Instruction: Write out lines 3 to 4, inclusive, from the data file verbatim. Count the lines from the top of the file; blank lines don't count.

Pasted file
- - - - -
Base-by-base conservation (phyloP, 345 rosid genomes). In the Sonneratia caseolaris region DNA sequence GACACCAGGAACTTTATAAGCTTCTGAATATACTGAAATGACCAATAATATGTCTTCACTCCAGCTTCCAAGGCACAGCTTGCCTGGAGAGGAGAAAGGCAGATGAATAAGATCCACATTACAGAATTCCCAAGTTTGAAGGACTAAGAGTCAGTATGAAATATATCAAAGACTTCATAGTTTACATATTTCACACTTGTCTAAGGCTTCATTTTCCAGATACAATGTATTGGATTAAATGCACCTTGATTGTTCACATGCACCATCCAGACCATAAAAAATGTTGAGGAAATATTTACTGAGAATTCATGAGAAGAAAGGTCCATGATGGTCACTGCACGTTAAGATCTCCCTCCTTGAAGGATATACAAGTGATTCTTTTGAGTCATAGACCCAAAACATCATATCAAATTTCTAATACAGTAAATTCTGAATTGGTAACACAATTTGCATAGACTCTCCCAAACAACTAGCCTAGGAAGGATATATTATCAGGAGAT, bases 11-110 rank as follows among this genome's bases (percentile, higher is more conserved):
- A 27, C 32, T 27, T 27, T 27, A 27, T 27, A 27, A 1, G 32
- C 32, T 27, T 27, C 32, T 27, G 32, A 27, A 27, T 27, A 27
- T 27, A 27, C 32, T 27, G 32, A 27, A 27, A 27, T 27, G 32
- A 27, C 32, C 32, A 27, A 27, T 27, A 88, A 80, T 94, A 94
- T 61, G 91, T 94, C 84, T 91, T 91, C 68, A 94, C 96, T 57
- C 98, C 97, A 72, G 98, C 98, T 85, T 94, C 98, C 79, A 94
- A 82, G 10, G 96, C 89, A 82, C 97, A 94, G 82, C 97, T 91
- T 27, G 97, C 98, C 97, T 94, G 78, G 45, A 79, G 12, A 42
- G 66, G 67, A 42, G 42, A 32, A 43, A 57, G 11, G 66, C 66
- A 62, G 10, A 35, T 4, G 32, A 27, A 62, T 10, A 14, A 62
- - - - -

- C 32, T 27, T 27, C 32, T 27, G 32, A 27, A 27, T 27, A 27
- T 27, A 27, C 32, T 27, G 32, A 27, A 27, A 27, T 27, G 32